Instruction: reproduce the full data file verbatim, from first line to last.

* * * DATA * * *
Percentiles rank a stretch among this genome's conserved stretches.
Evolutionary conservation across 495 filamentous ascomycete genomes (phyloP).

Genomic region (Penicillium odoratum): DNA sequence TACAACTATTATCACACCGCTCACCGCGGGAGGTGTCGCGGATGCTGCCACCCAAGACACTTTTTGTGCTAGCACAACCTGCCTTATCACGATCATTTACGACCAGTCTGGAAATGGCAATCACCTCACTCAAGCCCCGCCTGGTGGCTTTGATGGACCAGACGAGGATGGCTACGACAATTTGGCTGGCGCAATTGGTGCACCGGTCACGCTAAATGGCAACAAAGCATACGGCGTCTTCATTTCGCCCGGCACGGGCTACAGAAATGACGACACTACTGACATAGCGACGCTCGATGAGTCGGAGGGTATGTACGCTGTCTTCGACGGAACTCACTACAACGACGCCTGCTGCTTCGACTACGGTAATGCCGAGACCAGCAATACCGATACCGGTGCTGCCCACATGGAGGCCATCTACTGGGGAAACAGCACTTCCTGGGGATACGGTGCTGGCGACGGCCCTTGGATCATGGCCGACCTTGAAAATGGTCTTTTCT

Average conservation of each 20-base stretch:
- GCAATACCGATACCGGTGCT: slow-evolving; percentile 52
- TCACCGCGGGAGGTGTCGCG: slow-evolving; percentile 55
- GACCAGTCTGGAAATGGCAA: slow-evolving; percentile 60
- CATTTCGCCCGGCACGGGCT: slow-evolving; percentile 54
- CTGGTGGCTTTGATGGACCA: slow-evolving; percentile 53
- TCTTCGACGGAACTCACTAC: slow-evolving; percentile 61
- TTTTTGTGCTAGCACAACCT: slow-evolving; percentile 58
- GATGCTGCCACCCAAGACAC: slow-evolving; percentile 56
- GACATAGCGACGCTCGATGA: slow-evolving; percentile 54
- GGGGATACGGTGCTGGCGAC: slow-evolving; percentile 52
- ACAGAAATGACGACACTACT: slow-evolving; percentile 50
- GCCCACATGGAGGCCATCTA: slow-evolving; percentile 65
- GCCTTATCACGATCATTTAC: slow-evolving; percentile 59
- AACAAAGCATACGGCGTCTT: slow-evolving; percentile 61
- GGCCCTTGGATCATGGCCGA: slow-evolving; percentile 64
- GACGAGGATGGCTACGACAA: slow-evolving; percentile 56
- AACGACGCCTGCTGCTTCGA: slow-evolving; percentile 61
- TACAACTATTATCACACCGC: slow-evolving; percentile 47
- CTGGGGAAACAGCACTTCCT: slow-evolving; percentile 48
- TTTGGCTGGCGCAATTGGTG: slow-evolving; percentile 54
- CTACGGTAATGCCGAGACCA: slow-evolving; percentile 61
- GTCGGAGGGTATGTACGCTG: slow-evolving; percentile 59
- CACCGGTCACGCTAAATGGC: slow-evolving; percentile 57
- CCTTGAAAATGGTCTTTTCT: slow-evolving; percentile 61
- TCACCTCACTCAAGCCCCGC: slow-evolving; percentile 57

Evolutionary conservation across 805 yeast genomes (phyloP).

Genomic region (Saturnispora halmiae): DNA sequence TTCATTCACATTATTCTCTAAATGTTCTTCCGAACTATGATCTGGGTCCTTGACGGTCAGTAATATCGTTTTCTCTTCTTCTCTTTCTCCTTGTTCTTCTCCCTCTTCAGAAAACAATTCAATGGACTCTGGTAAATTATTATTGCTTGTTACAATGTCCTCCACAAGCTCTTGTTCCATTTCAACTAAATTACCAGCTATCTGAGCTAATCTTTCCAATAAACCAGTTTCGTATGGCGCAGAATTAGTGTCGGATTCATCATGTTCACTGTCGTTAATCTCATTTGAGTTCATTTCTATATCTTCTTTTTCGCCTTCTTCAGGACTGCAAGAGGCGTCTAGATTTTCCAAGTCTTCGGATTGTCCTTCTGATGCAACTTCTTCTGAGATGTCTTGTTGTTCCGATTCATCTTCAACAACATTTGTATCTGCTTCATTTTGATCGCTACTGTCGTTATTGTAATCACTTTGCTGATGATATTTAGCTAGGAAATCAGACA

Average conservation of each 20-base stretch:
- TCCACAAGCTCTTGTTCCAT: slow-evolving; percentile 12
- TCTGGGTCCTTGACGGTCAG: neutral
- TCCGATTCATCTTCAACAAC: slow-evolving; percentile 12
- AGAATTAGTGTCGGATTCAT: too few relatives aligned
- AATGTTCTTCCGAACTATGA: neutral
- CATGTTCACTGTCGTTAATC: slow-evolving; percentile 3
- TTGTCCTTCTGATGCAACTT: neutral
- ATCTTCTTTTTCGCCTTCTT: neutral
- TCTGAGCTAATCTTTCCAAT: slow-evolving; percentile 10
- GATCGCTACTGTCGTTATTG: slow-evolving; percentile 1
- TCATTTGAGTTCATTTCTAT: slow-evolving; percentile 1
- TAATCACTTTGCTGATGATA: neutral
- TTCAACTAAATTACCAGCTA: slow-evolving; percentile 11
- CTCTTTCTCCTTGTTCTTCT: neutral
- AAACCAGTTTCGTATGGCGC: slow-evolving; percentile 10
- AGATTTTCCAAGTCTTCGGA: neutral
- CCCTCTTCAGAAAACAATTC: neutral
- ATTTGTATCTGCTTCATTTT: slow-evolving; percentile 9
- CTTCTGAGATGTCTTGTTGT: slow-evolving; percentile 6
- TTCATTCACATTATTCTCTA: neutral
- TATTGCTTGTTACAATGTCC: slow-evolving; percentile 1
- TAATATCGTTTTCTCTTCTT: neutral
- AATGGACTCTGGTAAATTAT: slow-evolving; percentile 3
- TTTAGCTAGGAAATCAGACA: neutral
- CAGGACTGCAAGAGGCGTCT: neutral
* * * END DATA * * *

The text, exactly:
Percentiles rank a stretch among this genome's conserved stretches.
Evolutionary conservation across 495 filamentous ascomycete genomes (phyloP).

Genomic region (Penicillium odoratum): DNA sequence TACAACTATTATCACACCGCTCACCGCGGGAGGTGTCGCGGATGCTGCCACCCAAGACACTTTTTGTGCTAGCACAACCTGCCTTATCACGATCATTTACGACCAGTCTGGAAATGGCAATCACCTCACTCAAGCCCCGCCTGGTGGCTTTGATGGACCAGACGAGGATGGCTACGACAATTTGGCTGGCGCAATTGGTGCACCGGTCACGCTAAATGGCAACAAAGCATACGGCGTCTTCATTTCGCCCGGCACGGGCTACAGAAATGACGACACTACTGACATAGCGACGCTCGATGAGTCGGAGGGTATGTACGCTGTCTTCGACGGAACTCACTACAACGACGCCTGCTGCTTCGACTACGGTAATGCCGAGACCAGCAATACCGATACCGGTGCTGCCCACATGGAGGCCATCTACTGGGGAAACAGCACTTCCTGGGGATACGGTGCTGGCGACGGCCCTTGGATCATGGCCGACCTTGAAAATGGTCTTTTCT

Average conservation of each 20-base stretch:
- GCAATACCGATACCGGTGCT: slow-evolving; percentile 52
- TCACCGCGGGAGGTGTCGCG: slow-evolving; percentile 55
- GACCAGTCTGGAAATGGCAA: slow-evolving; percentile 60
- CATTTCGCCCGGCACGGGCT: slow-evolving; percentile 54
- CTGGTGGCTTTGATGGACCA: slow-evolving; percentile 53
- TCTTCGACGGAACTCACTAC: slow-evolving; percentile 61
- TTTTTGTGCTAGCACAACCT: slow-evolving; percentile 58
- GATGCTGCCACCCAAGACAC: slow-evolving; percentile 56
- GACATAGCGACGCTCGATGA: slow-evolving; percentile 54
- GGGGATACGGTGCTGGCGAC: slow-evolving; percentile 52
- ACAGAAATGACGACACTACT: slow-evolving; percentile 50
- GCCCACATGGAGGCCATCTA: slow-evolving; percentile 65
- GCCTTATCACGATCATTTAC: slow-evolving; percentile 59
- AACAAAGCATACGGCGTCTT: slow-evolving; percentile 61
- GGCCCTTGGATCATGGCCGA: slow-evolving; percentile 64
- GACGAGGATGGCTACGACAA: slow-evolving; percentile 56
- AACGACGCCTGCTGCTTCGA: slow-evolving; percentile 61
- TACAACTATTATCACACCGC: slow-evolving; percentile 47
- CTGGGGAAACAGCACTTCCT: slow-evolving; percentile 48
- TTTGGCTGGCGCAATTGGTG: slow-evolving; percentile 54
- CTACGGTAATGCCGAGACCA: slow-evolving; percentile 61
- GTCGGAGGGTATGTACGCTG: slow-evolving; percentile 59
- CACCGGTCACGCTAAATGGC: slow-evolving; percentile 57
- CCTTGAAAATGGTCTTTTCT: slow-evolving; percentile 61
- TCACCTCACTCAAGCCCCGC: slow-evolving; percentile 57

Evolutionary conservation across 805 yeast genomes (phyloP).

Genomic region (Saturnispora halmiae): DNA sequence TTCATTCACATTATTCTCTAAATGTTCTTCCGAACTATGATCTGGGTCCTTGACGGTCAGTAATATCGTTTTCTCTTCTTCTCTTTCTCCTTGTTCTTCTCCCTCTTCAGAAAACAATTCAATGGACTCTGGTAAATTATTATTGCTTGTTACAATGTCCTCCACAAGCTCTTGTTCCATTTCAACTAAATTACCAGCTATCTGAGCTAATCTTTCCAATAAACCAGTTTCGTATGGCGCAGAATTAGTGTCGGATTCATCATGTTCACTGTCGTTAATCTCATTTGAGTTCATTTCTATATCTTCTTTTTCGCCTTCTTCAGGACTGCAAGAGGCGTCTAGATTTTCCAAGTCTTCGGATTGTCCTTCTGATGCAACTTCTTCTGAGATGTCTTGTTGTTCCGATTCATCTTCAACAACATTTGTATCTGCTTCATTTTGATCGCTACTGTCGTTATTGTAATCACTTTGCTGATGATATTTAGCTAGGAAATCAGACA

Average conservation of each 20-base stretch:
- TCCACAAGCTCTTGTTCCAT: slow-evolving; percentile 12
- TCTGGGTCCTTGACGGTCAG: neutral
- TCCGATTCATCTTCAACAAC: slow-evolving; percentile 12
- AGAATTAGTGTCGGATTCAT: too few relatives aligned
- AATGTTCTTCCGAACTATGA: neutral
- CATGTTCACTGTCGTTAATC: slow-evolving; percentile 3
- TTGTCCTTCTGATGCAACTT: neutral
- ATCTTCTTTTTCGCCTTCTT: neutral
- TCTGAGCTAATCTTTCCAAT: slow-evolving; percentile 10
- GATCGCTACTGTCGTTATTG: slow-evolving; percentile 1
- TCATTTGAGTTCATTTCTAT: slow-evolving; percentile 1
- TAATCACTTTGCTGATGATA: neutral
- TTCAACTAAATTACCAGCTA: slow-evolving; percentile 11
- CTCTTTCTCCTTGTTCTTCT: neutral
- AAACCAGTTTCGTATGGCGC: slow-evolving; percentile 10
- AGATTTTCCAAGTCTTCGGA: neutral
- CCCTCTTCAGAAAACAATTC: neutral
- ATTTGTATCTGCTTCATTTT: slow-evolving; percentile 9
- CTTCTGAGATGTCTTGTTGT: slow-evolving; percentile 6
- TTCATTCACATTATTCTCTA: neutral
- TATTGCTTGTTACAATGTCC: slow-evolving; percentile 1
- TAATATCGTTTTCTCTTCTT: neutral
- AATGGACTCTGGTAAATTAT: slow-evolving; percentile 3
- TTTAGCTAGGAAATCAGACA: neutral
- CAGGACTGCAAGAGGCGTCT: neutral